This latter argument was advanced by some witnesses to the Public Bill Committee when considering how universities would balance competing statutory duties under this Bill, on the one hand, and under equalities legislation, on the other. Scaremongering about Holocaust deniers aside (which would not receive ECHR Article 10 protection by virtue of Article 17), it is perhaps more useful, rather than seeing the two as contradictory principles, to argue that certain kinds of speech (racism or transphobia being examples of the expression of closed-mindedness) should not enjoy the enhanced protection that accrues to academic freedom to the extent that they have a corrosive effect on it. If right-libertarian proponents of free speech argue that debate must not be “shut down” or “cancelled”, would it not be perfectly consistent with that view to stigmatize speech that itself has, or is reasonably likely to have, such an effect? The aim of stigmatizing such speech would be to stave off the erosion of freedom of expression as a whole and especially of academic freedom if, unlike free speech, its valued role in democratic society rests upon open-mindedness. Yet – so as to avoid the counter-charge of dogma – it is debatable whether one might want to dismiss such expressions of closed-mindedness in a manner consistent with the ideals of critical inquiry and analysis.


Even while arguing against no-platforming in general, Uwe Peters and Nikolaj Nottelman assume it uncontroversial to exclude, in addition to unlawful speech, speech intended to bedazzle (“bullshit” in Harry Frankfurt’s sense) or rhetorically manipulate. From an antifascist position, David Palumbo-Liu has proposed a “litmus test” for distinguishing the exercise of academic freedom from its abuse designed solely to generate spectacle and a veneer of legitimacy. The latter’s rhetoric “is not subtle, nuanced, open to adjustment, correction, engagement – it is brittle, bombastic, demagogic. It speaks in absolutes and tricks one into thinking that the only way to win the argument is to be equally crude, simplistic and dogmatic”. Citing Scott’s claim that the capacity to discriminate as to the quality of speech distinguishes academic freedom from freedom of expression, Palumbo-Liu is unequivocal when it comes to those seeking to spread bigotry, no matter how well it masquerades as scholarly debate: “Because they reject the basic values upon which academic freedom is founded, they have no business speaking here”.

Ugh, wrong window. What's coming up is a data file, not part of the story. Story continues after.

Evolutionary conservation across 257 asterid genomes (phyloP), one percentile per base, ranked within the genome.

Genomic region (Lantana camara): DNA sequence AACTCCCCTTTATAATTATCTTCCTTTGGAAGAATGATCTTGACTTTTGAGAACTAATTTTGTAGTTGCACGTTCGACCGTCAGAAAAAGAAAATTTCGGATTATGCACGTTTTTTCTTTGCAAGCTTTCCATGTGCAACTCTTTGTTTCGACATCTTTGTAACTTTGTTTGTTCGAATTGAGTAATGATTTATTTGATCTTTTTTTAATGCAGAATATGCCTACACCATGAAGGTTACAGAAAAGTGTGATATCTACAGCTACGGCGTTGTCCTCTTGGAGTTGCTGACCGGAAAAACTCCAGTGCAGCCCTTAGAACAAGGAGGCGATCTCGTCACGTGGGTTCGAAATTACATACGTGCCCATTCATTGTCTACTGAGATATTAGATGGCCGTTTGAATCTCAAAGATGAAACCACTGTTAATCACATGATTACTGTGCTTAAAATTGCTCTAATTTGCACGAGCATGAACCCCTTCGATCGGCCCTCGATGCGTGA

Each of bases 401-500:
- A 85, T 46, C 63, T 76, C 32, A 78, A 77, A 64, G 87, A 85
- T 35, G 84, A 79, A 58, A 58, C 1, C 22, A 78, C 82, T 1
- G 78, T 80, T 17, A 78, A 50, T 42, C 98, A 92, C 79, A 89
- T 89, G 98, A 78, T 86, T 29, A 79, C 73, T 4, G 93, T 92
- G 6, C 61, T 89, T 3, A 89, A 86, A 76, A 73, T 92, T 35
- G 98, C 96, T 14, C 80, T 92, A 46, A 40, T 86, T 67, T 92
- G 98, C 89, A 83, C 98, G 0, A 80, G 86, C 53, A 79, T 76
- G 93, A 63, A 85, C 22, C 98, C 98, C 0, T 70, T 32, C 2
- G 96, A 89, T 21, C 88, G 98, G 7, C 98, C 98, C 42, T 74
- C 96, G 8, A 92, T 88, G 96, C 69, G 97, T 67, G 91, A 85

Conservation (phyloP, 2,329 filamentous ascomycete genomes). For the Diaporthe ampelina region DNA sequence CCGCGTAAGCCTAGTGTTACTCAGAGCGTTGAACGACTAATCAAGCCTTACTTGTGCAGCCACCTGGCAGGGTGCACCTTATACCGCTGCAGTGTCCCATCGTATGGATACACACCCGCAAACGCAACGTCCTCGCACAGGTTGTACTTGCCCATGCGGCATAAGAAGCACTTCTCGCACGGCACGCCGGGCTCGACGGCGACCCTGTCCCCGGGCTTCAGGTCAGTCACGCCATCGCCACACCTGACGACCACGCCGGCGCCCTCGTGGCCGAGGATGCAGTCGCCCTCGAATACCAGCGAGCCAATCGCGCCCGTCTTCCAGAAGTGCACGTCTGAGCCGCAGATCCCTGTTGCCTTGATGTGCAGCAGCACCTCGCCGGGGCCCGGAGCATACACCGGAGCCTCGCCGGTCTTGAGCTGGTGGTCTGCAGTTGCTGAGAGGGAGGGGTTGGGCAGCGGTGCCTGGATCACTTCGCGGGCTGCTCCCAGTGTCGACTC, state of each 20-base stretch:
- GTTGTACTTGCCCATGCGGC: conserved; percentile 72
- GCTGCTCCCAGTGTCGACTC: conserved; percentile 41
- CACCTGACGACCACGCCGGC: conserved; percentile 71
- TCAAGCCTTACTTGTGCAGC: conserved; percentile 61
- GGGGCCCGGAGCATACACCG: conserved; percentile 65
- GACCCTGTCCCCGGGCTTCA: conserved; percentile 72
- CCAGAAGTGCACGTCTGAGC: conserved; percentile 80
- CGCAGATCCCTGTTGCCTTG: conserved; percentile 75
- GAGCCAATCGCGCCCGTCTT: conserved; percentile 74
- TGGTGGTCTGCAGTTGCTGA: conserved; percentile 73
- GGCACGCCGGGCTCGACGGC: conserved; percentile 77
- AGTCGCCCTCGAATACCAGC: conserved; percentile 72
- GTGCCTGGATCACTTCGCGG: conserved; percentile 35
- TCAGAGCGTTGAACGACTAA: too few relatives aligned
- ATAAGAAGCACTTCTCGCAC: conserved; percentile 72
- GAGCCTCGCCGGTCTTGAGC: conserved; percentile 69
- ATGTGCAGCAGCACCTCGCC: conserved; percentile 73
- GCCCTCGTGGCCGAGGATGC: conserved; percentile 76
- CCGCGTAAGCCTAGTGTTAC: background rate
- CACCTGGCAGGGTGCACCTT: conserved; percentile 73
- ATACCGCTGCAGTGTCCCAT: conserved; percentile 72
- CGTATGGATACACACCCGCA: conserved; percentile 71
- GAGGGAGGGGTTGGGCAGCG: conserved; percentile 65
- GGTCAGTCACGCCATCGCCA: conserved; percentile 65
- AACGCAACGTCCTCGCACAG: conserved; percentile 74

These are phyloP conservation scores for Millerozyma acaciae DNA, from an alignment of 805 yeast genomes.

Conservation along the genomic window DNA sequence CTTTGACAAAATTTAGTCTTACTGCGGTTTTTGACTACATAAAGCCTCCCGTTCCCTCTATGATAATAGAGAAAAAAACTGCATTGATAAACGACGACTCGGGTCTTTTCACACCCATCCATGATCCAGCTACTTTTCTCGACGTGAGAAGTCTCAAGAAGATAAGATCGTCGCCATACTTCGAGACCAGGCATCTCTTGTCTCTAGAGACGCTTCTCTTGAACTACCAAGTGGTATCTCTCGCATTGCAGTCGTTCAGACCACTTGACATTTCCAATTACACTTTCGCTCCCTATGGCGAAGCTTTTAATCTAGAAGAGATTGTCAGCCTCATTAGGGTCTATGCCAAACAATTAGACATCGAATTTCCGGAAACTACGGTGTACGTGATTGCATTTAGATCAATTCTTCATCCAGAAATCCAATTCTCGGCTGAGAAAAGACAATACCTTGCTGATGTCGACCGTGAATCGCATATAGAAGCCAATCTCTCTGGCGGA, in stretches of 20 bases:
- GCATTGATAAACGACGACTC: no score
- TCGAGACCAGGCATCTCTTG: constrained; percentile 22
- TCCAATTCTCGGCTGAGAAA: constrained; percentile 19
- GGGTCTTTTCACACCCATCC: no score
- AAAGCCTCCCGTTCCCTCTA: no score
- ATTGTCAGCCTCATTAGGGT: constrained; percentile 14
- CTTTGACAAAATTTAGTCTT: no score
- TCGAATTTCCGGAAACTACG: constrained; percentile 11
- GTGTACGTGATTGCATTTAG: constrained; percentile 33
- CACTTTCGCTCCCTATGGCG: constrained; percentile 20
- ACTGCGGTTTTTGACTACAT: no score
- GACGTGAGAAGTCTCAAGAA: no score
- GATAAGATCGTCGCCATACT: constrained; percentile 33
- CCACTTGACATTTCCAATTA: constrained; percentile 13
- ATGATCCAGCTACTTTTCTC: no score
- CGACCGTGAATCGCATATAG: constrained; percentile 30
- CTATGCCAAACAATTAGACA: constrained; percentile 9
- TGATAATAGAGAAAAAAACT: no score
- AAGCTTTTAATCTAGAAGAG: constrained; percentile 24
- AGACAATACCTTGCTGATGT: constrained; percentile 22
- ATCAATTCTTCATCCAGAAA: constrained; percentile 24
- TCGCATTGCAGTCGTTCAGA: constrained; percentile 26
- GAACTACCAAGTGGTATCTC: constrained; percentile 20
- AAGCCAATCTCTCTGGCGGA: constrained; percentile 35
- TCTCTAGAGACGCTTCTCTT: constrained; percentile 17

In short, such speech is undeserving of enhanced academic freedom protections to the extent that it leaves little room for a nuanced or critical response, giving the audience no option but to take it or leave it.


Whatever sympathies one might have for this position, the bid to purify campus speech of dogmatism, demagoguery, bullshit, and sophistry runs the risk of reproducing the very brittleness it seeks to avoid. Is there anything more dogmatic than to claim escape or absolution from all dogma? It makes the error of assuming that bluster, demagoguery, propaganda, sophistry, and deceit are accidents instead of recognizing that expression by its very nature is always already liable to corrode, perjure, and ossify itself. It risks resembling the suspicion of rhetoric that, since Ancient Greece, has manifested in a profound distrust of democracy and the casting of the voice of the colonized, indigenous, or otherwise oppressed subject as a noisy distortion of logos. If we were interested in defining academic freedom by its response-able expression of ideas (one that acknowledges the listener as being capable of a response beyond taking or leaving it), we might instead pay closer attention to the claim that dogma tends to precipitate counter-dogma. If dogma is an epistemic threat because it proliferates, it necessarily comes up against a limit; once dogma becomes absolute it leaves no room for any other dogma and thus in order to sustain itself, it keeps itself in check. The fictional division of expression into the dogmatic and undogmatic is a reaction to this check or resistance immanent to dogma. That is, the desire to separate the two is a somewhat closed-minded defence against the self-differentiation or shattering of dogma (on account of its brittleness).


If dogma cannot readily or reliably be distinguished from its obverse, another way to draw the line might be to assess the illocutionary and perlocutionary effects (that is, both the known, predictable effects of speech and the more open-ended, potential consequences) so as to exclude expression that is reasonably liable to cause identity-related harms, as Fricker and Katharine Jenkins argue in relation to epistemic injustices suffered by trans people. In other cases, where a deeply felt sense of self-identity or sovereign self-determination conflicts with another individual’s or group’s identity and path to liberation, the situation is less clear-cut. What might matter in such situations is a supple response-ability, decided each time anew to allow sufficient acknowledgement of the other as an epistemic and political subject, unfettered in their capacity to give a meaningful, nuanced, and critical response. Perhaps a key ingredient of academic freedom is not so much speech as listening. Framing things in this way would, moreover, put pressure on the desire for more rigour, which when absolutely strict and purely right, risks stiffening into injustice.